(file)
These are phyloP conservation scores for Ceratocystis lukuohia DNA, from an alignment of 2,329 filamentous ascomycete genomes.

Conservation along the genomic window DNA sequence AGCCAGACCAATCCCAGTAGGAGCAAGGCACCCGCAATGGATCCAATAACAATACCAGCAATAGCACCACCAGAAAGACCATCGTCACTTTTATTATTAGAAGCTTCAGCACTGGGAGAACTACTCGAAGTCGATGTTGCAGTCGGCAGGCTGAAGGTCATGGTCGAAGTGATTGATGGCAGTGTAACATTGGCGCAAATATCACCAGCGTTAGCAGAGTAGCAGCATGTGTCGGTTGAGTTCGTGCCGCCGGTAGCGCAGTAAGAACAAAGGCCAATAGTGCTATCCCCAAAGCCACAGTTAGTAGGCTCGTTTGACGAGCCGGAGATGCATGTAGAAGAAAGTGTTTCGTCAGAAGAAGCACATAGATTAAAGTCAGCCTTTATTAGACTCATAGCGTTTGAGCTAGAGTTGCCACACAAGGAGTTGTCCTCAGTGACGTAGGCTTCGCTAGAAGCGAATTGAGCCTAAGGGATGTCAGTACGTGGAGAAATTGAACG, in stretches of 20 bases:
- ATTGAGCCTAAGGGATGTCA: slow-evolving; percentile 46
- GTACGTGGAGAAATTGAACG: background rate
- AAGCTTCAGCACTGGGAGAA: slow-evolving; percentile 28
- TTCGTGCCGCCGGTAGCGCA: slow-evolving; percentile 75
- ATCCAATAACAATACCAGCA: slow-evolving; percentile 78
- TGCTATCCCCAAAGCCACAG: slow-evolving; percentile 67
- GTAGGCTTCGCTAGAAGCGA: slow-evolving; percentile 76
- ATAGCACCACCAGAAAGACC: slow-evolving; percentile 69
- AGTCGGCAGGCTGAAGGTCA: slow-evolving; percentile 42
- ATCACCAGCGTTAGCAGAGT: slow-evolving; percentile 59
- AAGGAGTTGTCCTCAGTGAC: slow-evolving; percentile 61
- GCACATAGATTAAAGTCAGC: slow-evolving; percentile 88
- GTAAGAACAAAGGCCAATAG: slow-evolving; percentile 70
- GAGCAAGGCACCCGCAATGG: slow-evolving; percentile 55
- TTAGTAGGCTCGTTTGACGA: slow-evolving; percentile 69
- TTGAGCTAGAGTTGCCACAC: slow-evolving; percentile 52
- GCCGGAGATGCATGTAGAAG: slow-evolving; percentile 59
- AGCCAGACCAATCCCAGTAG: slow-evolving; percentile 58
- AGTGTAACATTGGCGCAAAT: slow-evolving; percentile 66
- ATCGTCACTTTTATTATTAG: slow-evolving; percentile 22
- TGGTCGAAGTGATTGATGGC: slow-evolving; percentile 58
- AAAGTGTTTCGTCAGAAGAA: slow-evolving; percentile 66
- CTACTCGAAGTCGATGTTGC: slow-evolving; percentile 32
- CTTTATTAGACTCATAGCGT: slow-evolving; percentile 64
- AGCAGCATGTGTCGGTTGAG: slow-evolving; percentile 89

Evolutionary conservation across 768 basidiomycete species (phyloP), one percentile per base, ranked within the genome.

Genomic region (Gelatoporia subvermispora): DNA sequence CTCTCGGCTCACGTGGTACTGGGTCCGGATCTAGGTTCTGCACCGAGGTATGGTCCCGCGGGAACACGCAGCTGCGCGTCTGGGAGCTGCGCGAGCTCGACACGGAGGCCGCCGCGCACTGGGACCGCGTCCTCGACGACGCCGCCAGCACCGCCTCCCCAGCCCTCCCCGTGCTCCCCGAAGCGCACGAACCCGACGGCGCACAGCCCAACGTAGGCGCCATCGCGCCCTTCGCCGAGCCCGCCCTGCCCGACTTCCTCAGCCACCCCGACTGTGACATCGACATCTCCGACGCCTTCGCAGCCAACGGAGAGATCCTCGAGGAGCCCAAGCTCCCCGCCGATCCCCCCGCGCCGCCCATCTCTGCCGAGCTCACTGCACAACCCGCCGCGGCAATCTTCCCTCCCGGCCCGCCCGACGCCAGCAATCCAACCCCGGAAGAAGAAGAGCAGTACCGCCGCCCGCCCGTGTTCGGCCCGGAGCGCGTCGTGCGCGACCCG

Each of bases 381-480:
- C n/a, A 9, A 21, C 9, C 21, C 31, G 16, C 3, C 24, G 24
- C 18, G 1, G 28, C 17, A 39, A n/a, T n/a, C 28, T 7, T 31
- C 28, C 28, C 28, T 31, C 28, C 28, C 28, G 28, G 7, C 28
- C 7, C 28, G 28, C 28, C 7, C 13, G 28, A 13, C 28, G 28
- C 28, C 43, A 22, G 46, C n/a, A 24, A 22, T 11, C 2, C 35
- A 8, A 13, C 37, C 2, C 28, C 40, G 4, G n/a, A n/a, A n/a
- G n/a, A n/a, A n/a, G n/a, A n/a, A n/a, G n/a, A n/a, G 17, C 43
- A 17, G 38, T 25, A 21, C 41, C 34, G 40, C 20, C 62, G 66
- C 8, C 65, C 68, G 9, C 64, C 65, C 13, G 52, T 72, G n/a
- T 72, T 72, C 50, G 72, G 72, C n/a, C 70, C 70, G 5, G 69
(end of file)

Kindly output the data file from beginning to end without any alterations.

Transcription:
These are phyloP conservation scores for Ceratocystis lukuohia DNA, from an alignment of 2,329 filamentous ascomycete genomes.

Conservation along the genomic window DNA sequence AGCCAGACCAATCCCAGTAGGAGCAAGGCACCCGCAATGGATCCAATAACAATACCAGCAATAGCACCACCAGAAAGACCATCGTCACTTTTATTATTAGAAGCTTCAGCACTGGGAGAACTACTCGAAGTCGATGTTGCAGTCGGCAGGCTGAAGGTCATGGTCGAAGTGATTGATGGCAGTGTAACATTGGCGCAAATATCACCAGCGTTAGCAGAGTAGCAGCATGTGTCGGTTGAGTTCGTGCCGCCGGTAGCGCAGTAAGAACAAAGGCCAATAGTGCTATCCCCAAAGCCACAGTTAGTAGGCTCGTTTGACGAGCCGGAGATGCATGTAGAAGAAAGTGTTTCGTCAGAAGAAGCACATAGATTAAAGTCAGCCTTTATTAGACTCATAGCGTTTGAGCTAGAGTTGCCACACAAGGAGTTGTCCTCAGTGACGTAGGCTTCGCTAGAAGCGAATTGAGCCTAAGGGATGTCAGTACGTGGAGAAATTGAACG, in stretches of 20 bases:
- ATTGAGCCTAAGGGATGTCA: slow-evolving; percentile 46
- GTACGTGGAGAAATTGAACG: background rate
- AAGCTTCAGCACTGGGAGAA: slow-evolving; percentile 28
- TTCGTGCCGCCGGTAGCGCA: slow-evolving; percentile 75
- ATCCAATAACAATACCAGCA: slow-evolving; percentile 78
- TGCTATCCCCAAAGCCACAG: slow-evolving; percentile 67
- GTAGGCTTCGCTAGAAGCGA: slow-evolving; percentile 76
- ATAGCACCACCAGAAAGACC: slow-evolving; percentile 69
- AGTCGGCAGGCTGAAGGTCA: slow-evolving; percentile 42
- ATCACCAGCGTTAGCAGAGT: slow-evolving; percentile 59
- AAGGAGTTGTCCTCAGTGAC: slow-evolving; percentile 61
- GCACATAGATTAAAGTCAGC: slow-evolving; percentile 88
- GTAAGAACAAAGGCCAATAG: slow-evolving; percentile 70
- GAGCAAGGCACCCGCAATGG: slow-evolving; percentile 55
- TTAGTAGGCTCGTTTGACGA: slow-evolving; percentile 69
- TTGAGCTAGAGTTGCCACAC: slow-evolving; percentile 52
- GCCGGAGATGCATGTAGAAG: slow-evolving; percentile 59
- AGCCAGACCAATCCCAGTAG: slow-evolving; percentile 58
- AGTGTAACATTGGCGCAAAT: slow-evolving; percentile 66
- ATCGTCACTTTTATTATTAG: slow-evolving; percentile 22
- TGGTCGAAGTGATTGATGGC: slow-evolving; percentile 58
- AAAGTGTTTCGTCAGAAGAA: slow-evolving; percentile 66
- CTACTCGAAGTCGATGTTGC: slow-evolving; percentile 32
- CTTTATTAGACTCATAGCGT: slow-evolving; percentile 64
- AGCAGCATGTGTCGGTTGAG: slow-evolving; percentile 89

Evolutionary conservation across 768 basidiomycete species (phyloP), one percentile per base, ranked within the genome.

Genomic region (Gelatoporia subvermispora): DNA sequence CTCTCGGCTCACGTGGTACTGGGTCCGGATCTAGGTTCTGCACCGAGGTATGGTCCCGCGGGAACACGCAGCTGCGCGTCTGGGAGCTGCGCGAGCTCGACACGGAGGCCGCCGCGCACTGGGACCGCGTCCTCGACGACGCCGCCAGCACCGCCTCCCCAGCCCTCCCCGTGCTCCCCGAAGCGCACGAACCCGACGGCGCACAGCCCAACGTAGGCGCCATCGCGCCCTTCGCCGAGCCCGCCCTGCCCGACTTCCTCAGCCACCCCGACTGTGACATCGACATCTCCGACGCCTTCGCAGCCAACGGAGAGATCCTCGAGGAGCCCAAGCTCCCCGCCGATCCCCCCGCGCCGCCCATCTCTGCCGAGCTCACTGCACAACCCGCCGCGGCAATCTTCCCTCCCGGCCCGCCCGACGCCAGCAATCCAACCCCGGAAGAAGAAGAGCAGTACCGCCGCCCGCCCGTGTTCGGCCCGGAGCGCGTCGTGCGCGACCCG

Each of bases 381-480:
- C n/a, A 9, A 21, C 9, C 21, C 31, G 16, C 3, C 24, G 24
- C 18, G 1, G 28, C 17, A 39, A n/a, T n/a, C 28, T 7, T 31
- C 28, C 28, C 28, T 31, C 28, C 28, C 28, G 28, G 7, C 28
- C 7, C 28, G 28, C 28, C 7, C 13, G 28, A 13, C 28, G 28
- C 28, C 43, A 22, G 46, C n/a, A 24, A 22, T 11, C 2, C 35
- A 8, A 13, C 37, C 2, C 28, C 40, G 4, G n/a, A n/a, A n/a
- G n/a, A n/a, A n/a, G n/a, A n/a, A n/a, G n/a, A n/a, G 17, C 43
- A 17, G 38, T 25, A 21, C 41, C 34, G 40, C 20, C 62, G 66
- C 8, C 65, C 68, G 9, C 64, C 65, C 13, G 52, T 72, G n/a
- T 72, T 72, C 50, G 72, G 72, C n/a, C 70, C 70, G 5, G 69